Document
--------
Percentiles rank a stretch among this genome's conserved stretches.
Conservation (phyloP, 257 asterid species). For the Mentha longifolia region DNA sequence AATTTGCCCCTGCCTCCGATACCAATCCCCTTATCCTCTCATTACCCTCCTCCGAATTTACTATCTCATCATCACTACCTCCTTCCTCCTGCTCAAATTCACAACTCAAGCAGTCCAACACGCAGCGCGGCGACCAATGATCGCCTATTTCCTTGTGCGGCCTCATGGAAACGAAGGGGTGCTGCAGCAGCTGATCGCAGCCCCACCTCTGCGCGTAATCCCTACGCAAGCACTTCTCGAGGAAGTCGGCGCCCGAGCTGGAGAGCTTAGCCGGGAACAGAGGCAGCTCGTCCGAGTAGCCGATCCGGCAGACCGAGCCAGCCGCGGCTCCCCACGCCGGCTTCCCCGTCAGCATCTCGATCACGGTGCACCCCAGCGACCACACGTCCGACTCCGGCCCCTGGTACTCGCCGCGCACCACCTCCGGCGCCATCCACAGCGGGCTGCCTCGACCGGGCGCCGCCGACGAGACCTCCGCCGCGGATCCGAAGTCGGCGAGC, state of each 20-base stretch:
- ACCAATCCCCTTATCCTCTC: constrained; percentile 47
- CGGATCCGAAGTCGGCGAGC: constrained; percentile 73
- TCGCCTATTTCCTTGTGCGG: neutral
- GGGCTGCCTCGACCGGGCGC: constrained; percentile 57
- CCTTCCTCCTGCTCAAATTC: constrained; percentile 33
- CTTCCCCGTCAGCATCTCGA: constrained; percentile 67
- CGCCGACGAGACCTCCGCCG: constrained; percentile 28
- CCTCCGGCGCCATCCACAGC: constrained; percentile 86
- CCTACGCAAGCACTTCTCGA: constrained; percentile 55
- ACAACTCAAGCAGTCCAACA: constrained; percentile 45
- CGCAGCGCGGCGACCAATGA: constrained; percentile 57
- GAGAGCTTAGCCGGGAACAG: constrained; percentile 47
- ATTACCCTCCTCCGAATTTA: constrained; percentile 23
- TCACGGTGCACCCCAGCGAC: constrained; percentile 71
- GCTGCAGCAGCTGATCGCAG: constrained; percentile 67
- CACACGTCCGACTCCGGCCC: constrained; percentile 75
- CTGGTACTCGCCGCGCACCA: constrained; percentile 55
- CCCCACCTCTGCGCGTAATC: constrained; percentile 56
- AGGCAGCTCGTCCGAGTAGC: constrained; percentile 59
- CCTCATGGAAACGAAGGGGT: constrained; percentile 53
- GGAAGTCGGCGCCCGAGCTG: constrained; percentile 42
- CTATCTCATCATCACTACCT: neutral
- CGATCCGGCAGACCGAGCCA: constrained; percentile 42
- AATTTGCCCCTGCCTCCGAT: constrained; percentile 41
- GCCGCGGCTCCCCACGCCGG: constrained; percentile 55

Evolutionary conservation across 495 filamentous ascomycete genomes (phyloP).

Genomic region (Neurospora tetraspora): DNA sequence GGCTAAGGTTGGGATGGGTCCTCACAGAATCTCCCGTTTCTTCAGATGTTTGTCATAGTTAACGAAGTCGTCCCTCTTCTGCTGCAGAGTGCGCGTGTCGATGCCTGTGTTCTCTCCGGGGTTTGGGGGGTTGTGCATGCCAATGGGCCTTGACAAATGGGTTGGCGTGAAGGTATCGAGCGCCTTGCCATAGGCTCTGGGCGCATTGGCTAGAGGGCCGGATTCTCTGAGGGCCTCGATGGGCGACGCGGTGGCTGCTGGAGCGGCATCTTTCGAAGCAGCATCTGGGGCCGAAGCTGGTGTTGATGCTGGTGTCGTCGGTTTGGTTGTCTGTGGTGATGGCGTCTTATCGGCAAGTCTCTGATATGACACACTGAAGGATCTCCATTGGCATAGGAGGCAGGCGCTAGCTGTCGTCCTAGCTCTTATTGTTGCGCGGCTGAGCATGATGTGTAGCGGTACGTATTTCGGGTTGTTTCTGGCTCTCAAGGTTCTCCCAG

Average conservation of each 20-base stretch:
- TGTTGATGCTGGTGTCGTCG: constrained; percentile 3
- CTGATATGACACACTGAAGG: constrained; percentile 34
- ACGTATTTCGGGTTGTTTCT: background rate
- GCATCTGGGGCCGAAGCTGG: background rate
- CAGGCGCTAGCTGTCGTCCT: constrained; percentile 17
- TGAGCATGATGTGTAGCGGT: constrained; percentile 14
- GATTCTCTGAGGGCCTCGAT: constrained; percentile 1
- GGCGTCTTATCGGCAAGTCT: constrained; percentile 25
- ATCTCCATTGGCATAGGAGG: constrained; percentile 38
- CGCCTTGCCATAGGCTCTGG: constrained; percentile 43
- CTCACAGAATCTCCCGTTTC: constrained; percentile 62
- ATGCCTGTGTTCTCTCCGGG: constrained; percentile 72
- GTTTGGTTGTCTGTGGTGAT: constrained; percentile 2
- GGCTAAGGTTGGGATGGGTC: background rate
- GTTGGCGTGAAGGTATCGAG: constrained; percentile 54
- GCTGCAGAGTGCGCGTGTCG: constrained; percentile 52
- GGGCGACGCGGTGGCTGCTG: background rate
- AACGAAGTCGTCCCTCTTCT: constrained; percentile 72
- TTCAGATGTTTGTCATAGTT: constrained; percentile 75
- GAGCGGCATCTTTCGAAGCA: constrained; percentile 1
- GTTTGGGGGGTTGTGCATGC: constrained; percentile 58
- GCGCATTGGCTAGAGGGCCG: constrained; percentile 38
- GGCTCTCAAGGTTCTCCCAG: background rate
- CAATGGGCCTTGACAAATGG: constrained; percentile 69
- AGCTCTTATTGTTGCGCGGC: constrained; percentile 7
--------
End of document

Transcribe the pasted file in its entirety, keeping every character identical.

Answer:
Percentiles rank a stretch among this genome's conserved stretches.
Conservation (phyloP, 257 asterid species). For the Mentha longifolia region DNA sequence AATTTGCCCCTGCCTCCGATACCAATCCCCTTATCCTCTCATTACCCTCCTCCGAATTTACTATCTCATCATCACTACCTCCTTCCTCCTGCTCAAATTCACAACTCAAGCAGTCCAACACGCAGCGCGGCGACCAATGATCGCCTATTTCCTTGTGCGGCCTCATGGAAACGAAGGGGTGCTGCAGCAGCTGATCGCAGCCCCACCTCTGCGCGTAATCCCTACGCAAGCACTTCTCGAGGAAGTCGGCGCCCGAGCTGGAGAGCTTAGCCGGGAACAGAGGCAGCTCGTCCGAGTAGCCGATCCGGCAGACCGAGCCAGCCGCGGCTCCCCACGCCGGCTTCCCCGTCAGCATCTCGATCACGGTGCACCCCAGCGACCACACGTCCGACTCCGGCCCCTGGTACTCGCCGCGCACCACCTCCGGCGCCATCCACAGCGGGCTGCCTCGACCGGGCGCCGCCGACGAGACCTCCGCCGCGGATCCGAAGTCGGCGAGC, state of each 20-base stretch:
- ACCAATCCCCTTATCCTCTC: constrained; percentile 47
- CGGATCCGAAGTCGGCGAGC: constrained; percentile 73
- TCGCCTATTTCCTTGTGCGG: neutral
- GGGCTGCCTCGACCGGGCGC: constrained; percentile 57
- CCTTCCTCCTGCTCAAATTC: constrained; percentile 33
- CTTCCCCGTCAGCATCTCGA: constrained; percentile 67
- CGCCGACGAGACCTCCGCCG: constrained; percentile 28
- CCTCCGGCGCCATCCACAGC: constrained; percentile 86
- CCTACGCAAGCACTTCTCGA: constrained; percentile 55
- ACAACTCAAGCAGTCCAACA: constrained; percentile 45
- CGCAGCGCGGCGACCAATGA: constrained; percentile 57
- GAGAGCTTAGCCGGGAACAG: constrained; percentile 47
- ATTACCCTCCTCCGAATTTA: constrained; percentile 23
- TCACGGTGCACCCCAGCGAC: constrained; percentile 71
- GCTGCAGCAGCTGATCGCAG: constrained; percentile 67
- CACACGTCCGACTCCGGCCC: constrained; percentile 75
- CTGGTACTCGCCGCGCACCA: constrained; percentile 55
- CCCCACCTCTGCGCGTAATC: constrained; percentile 56
- AGGCAGCTCGTCCGAGTAGC: constrained; percentile 59
- CCTCATGGAAACGAAGGGGT: constrained; percentile 53
- GGAAGTCGGCGCCCGAGCTG: constrained; percentile 42
- CTATCTCATCATCACTACCT: neutral
- CGATCCGGCAGACCGAGCCA: constrained; percentile 42
- AATTTGCCCCTGCCTCCGAT: constrained; percentile 41
- GCCGCGGCTCCCCACGCCGG: constrained; percentile 55

Evolutionary conservation across 495 filamentous ascomycete genomes (phyloP).

Genomic region (Neurospora tetraspora): DNA sequence GGCTAAGGTTGGGATGGGTCCTCACAGAATCTCCCGTTTCTTCAGATGTTTGTCATAGTTAACGAAGTCGTCCCTCTTCTGCTGCAGAGTGCGCGTGTCGATGCCTGTGTTCTCTCCGGGGTTTGGGGGGTTGTGCATGCCAATGGGCCTTGACAAATGGGTTGGCGTGAAGGTATCGAGCGCCTTGCCATAGGCTCTGGGCGCATTGGCTAGAGGGCCGGATTCTCTGAGGGCCTCGATGGGCGACGCGGTGGCTGCTGGAGCGGCATCTTTCGAAGCAGCATCTGGGGCCGAAGCTGGTGTTGATGCTGGTGTCGTCGGTTTGGTTGTCTGTGGTGATGGCGTCTTATCGGCAAGTCTCTGATATGACACACTGAAGGATCTCCATTGGCATAGGAGGCAGGCGCTAGCTGTCGTCCTAGCTCTTATTGTTGCGCGGCTGAGCATGATGTGTAGCGGTACGTATTTCGGGTTGTTTCTGGCTCTCAAGGTTCTCCCAG

Average conservation of each 20-base stretch:
- TGTTGATGCTGGTGTCGTCG: constrained; percentile 3
- CTGATATGACACACTGAAGG: constrained; percentile 34
- ACGTATTTCGGGTTGTTTCT: background rate
- GCATCTGGGGCCGAAGCTGG: background rate
- CAGGCGCTAGCTGTCGTCCT: constrained; percentile 17
- TGAGCATGATGTGTAGCGGT: constrained; percentile 14
- GATTCTCTGAGGGCCTCGAT: constrained; percentile 1
- GGCGTCTTATCGGCAAGTCT: constrained; percentile 25
- ATCTCCATTGGCATAGGAGG: constrained; percentile 38
- CGCCTTGCCATAGGCTCTGG: constrained; percentile 43
- CTCACAGAATCTCCCGTTTC: constrained; percentile 62
- ATGCCTGTGTTCTCTCCGGG: constrained; percentile 72
- GTTTGGTTGTCTGTGGTGAT: constrained; percentile 2
- GGCTAAGGTTGGGATGGGTC: background rate
- GTTGGCGTGAAGGTATCGAG: constrained; percentile 54
- GCTGCAGAGTGCGCGTGTCG: constrained; percentile 52
- GGGCGACGCGGTGGCTGCTG: background rate
- AACGAAGTCGTCCCTCTTCT: constrained; percentile 72
- TTCAGATGTTTGTCATAGTT: constrained; percentile 75
- GAGCGGCATCTTTCGAAGCA: constrained; percentile 1
- GTTTGGGGGGTTGTGCATGC: constrained; percentile 58
- GCGCATTGGCTAGAGGGCCG: constrained; percentile 38
- GGCTCTCAAGGTTCTCCCAG: background rate
- CAATGGGCCTTGACAAATGG: constrained; percentile 69
- AGCTCTTATTGTTGCGCGGC: constrained; percentile 7